Academic journal article Monthly Labor Review

Obesity and Labor Market Outcomes

Academic journal article Monthly Labor Review

Obesity and Labor Market Outcomes

Article excerpt

Since the mid-1970s, unemployment rates among US. workers have been slowly trending downward, and the overall health of the population has been improving, as measured by declining mortality rates. Over the same period, the labor force participation rate for men aged 25 to 54--the proportion of that population either working or actively seeking work--declined slightly.

There also has been a well-documented rise in obesity and related health problems over the last 30 years, as well as an expansion of the Social Security Disability Insurance (SSDI) program. In a recent article in the Federal Reserve Bank of Chicago's Economic Perspectives (first quarter, 2008), economists Kristin F Butcher and Kyung H. Park examine the relationship between obesity, disability, and labor market outcomes. In particular, they ask, What role has increased obesity played in the decline in labor force participation among men aged 25 to 54 over the last 30 years?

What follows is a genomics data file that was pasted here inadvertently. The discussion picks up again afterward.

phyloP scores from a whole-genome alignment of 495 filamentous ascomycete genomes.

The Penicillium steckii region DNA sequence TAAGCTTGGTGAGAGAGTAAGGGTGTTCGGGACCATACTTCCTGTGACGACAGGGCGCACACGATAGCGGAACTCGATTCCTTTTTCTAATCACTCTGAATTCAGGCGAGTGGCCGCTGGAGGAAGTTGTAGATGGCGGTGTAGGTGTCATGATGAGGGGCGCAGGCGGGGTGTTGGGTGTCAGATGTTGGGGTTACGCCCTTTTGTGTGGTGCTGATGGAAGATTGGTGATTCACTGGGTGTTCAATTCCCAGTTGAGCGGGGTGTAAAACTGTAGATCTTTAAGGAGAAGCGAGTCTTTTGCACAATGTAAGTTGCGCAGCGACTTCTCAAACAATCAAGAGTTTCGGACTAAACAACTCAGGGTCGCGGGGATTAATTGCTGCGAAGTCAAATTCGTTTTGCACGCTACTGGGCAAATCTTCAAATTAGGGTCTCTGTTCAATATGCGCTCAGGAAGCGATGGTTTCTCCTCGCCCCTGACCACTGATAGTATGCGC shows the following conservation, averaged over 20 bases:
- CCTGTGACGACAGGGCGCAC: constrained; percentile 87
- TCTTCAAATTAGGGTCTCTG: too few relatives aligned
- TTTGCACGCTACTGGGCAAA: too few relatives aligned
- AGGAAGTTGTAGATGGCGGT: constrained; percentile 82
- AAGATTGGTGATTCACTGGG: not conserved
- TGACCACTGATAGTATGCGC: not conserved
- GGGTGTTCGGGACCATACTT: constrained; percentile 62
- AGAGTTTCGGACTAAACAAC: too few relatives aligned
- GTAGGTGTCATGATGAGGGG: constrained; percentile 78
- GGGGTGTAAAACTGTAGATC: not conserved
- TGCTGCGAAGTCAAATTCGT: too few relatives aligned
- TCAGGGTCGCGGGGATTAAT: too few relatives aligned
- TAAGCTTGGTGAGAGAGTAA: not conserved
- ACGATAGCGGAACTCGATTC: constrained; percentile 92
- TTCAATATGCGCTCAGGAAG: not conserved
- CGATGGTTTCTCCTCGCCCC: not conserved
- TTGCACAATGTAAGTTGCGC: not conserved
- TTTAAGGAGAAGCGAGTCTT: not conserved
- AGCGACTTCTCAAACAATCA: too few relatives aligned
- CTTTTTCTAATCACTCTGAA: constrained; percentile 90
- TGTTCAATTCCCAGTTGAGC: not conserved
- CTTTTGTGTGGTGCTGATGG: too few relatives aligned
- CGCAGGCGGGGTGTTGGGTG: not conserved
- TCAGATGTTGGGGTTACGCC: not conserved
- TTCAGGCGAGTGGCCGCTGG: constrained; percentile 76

Butcher and Park analyze the issue from both a "supply-side" and a "demand-side" perspective. On the supply side, obesity might affect a person's ability to work--due to poor health, perhaps, or low self-esteem. …

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